Health commissioner shares what percent of people need to take COVID vaccine for pandemic to end


FORT WAYNE, Ind. (WANE) – With more of the COVID-19 vaccine rolling out, many people think of it as good news and a much needed Christmas gift. All the while, health officials are asking the community to remain vigilant throughout this holiday season.

Allen County Health Commissioner Dr. Matthew Sutter said the area did well following proper safety advice over the Thanksgiving holiday. People kept their dinners small, so cases have not spiked like he had originally predicted. He’s now encouraging people to keep that momentum through Christmas and New Years Day.

“People need to keep their diligence going forward through the holidays, which is tough because everybody wants to get together,” he said. “Maybe you put off Thanksgiving and now you think, ‘well at least I can get Christmas in,’ but if we do that we’re likely to see a big surge in cases and overwhelm our hospitals still.”

Over in Europe, the British government warned that a new strain of the virus is “out of control.” Several European countries have now restricted travel to the U.K. Sutter said people in Northeast Indiana need not worry about something similar happening here.

“I’m not convinced there’s a new strain yet,” he said. “It’s something that needs further study and they’ll be looking at it, but right now there’s really no convincing evidence that there’s something new in the U.K. There have been several officials in Britain who have talked about this new strain but the scientists in the U.K. are not saying that same thing. There is no convincing evidence yet that there is significant change in the strain.”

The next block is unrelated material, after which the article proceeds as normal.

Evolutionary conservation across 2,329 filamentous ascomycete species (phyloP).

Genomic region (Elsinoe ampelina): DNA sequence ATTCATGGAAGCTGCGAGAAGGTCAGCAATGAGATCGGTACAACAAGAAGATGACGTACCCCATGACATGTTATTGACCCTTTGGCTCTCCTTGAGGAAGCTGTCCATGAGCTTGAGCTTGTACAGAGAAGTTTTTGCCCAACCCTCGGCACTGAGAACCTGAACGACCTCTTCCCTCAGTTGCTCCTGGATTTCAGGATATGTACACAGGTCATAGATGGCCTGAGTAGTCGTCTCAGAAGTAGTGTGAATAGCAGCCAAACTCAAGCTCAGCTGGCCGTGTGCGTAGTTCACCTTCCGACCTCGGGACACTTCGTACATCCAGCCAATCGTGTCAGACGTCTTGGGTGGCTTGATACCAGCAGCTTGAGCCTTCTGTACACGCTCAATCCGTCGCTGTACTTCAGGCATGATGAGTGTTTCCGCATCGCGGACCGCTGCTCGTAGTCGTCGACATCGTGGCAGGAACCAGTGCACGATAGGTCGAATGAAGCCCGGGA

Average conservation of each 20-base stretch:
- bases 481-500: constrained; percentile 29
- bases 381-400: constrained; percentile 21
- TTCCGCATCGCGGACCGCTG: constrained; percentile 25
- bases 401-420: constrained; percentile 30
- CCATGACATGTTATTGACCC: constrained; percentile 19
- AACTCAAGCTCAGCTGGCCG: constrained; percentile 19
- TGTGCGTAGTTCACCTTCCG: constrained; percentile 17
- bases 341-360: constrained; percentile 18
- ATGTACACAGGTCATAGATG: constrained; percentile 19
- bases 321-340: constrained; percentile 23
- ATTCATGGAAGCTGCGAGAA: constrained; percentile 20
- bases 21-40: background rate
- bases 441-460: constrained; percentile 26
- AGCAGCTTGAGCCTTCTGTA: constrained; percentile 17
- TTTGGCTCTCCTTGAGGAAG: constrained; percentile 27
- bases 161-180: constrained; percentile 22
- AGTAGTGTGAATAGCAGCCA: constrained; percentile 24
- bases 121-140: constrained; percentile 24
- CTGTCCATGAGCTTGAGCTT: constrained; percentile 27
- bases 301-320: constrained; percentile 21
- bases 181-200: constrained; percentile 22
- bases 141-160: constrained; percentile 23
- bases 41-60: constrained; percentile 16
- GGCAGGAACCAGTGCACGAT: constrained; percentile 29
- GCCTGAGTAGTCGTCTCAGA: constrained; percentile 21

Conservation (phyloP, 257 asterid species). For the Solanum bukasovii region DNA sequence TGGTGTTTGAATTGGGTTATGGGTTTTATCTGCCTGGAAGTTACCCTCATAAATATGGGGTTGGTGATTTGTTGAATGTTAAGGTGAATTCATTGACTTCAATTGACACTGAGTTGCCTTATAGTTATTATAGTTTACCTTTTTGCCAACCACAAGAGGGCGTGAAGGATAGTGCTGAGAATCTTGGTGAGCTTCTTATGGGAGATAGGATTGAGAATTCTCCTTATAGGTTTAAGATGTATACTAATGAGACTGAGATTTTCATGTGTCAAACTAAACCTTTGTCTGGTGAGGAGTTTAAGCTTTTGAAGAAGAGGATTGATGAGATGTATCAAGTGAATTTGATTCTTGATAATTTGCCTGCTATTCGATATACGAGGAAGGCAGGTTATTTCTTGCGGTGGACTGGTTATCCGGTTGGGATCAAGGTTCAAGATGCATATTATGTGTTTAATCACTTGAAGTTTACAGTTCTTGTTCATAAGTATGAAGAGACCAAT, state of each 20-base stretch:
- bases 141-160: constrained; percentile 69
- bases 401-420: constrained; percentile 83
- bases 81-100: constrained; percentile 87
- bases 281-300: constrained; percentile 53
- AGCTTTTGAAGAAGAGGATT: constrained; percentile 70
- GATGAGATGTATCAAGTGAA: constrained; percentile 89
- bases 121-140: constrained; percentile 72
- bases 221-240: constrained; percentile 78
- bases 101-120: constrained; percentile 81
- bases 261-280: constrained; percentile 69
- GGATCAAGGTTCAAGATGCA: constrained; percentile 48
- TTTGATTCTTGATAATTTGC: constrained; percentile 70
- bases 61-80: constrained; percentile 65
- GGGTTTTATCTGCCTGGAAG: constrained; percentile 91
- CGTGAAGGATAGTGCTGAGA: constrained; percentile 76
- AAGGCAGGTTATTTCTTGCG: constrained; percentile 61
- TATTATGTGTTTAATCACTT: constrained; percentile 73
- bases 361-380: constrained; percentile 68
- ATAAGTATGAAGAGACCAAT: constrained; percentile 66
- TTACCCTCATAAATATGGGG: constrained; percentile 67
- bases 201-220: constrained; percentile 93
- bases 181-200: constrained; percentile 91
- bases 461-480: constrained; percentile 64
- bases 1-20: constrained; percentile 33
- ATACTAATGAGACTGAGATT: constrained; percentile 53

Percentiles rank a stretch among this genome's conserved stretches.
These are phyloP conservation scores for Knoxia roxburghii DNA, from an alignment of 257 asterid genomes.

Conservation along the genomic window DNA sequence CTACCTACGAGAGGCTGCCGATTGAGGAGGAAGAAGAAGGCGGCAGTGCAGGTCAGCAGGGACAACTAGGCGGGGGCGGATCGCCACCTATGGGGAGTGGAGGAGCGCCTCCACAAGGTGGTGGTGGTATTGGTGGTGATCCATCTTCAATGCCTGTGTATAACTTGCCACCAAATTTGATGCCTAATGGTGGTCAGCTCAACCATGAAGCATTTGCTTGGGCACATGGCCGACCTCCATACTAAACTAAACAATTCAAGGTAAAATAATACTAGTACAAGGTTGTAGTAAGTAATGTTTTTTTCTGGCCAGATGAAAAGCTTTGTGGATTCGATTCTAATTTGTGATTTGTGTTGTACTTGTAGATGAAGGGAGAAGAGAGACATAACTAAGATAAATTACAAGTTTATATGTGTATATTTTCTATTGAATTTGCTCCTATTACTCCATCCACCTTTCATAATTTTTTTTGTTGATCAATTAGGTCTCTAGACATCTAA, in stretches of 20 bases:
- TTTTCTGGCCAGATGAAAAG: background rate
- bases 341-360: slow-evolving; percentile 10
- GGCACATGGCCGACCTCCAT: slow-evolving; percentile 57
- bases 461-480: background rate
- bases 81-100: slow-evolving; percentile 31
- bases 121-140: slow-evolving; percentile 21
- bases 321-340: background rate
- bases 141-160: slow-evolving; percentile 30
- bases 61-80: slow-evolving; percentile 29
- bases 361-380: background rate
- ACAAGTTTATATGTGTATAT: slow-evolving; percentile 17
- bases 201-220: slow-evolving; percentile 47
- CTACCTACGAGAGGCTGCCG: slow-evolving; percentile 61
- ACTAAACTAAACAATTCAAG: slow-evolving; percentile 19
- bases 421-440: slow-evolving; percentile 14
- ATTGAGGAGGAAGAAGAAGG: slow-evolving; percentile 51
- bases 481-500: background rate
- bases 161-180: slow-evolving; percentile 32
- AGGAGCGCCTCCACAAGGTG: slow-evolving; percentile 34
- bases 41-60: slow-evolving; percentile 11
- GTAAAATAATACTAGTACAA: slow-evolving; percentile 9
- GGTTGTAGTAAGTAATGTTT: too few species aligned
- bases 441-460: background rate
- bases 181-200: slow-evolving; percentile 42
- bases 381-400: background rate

The vaccine’s arrival has brought hope our region. For now it’s only for frontline healthcare workers. Stutter says long-term healthcare facilities are next. After that will most likely be people over the age of 75, essential workers outside of healthcare such as police officers and firefighters, and teachers.

The mainstream population may have access to it by late April. Sutter said if the pandemic is to end, enough people need to take it.

“If we can get 70% or more of the population to take the vaccine and if the vaccine continues to be as effective as so far the studies look to be, that changes everything,” he said. “We know that it works really, really well in keeping people from getting sick and going to the hospital. We don’t know if they can still have mild infection that they can still pass.”

Sutter noted that while cases are declining, hospitlizations are still high. That’s another reason maintained diligence is needed. If Allen County case numbers continue to decline for another week, the state will change the area from a red designation to an orange one on Wednesday, December 30.

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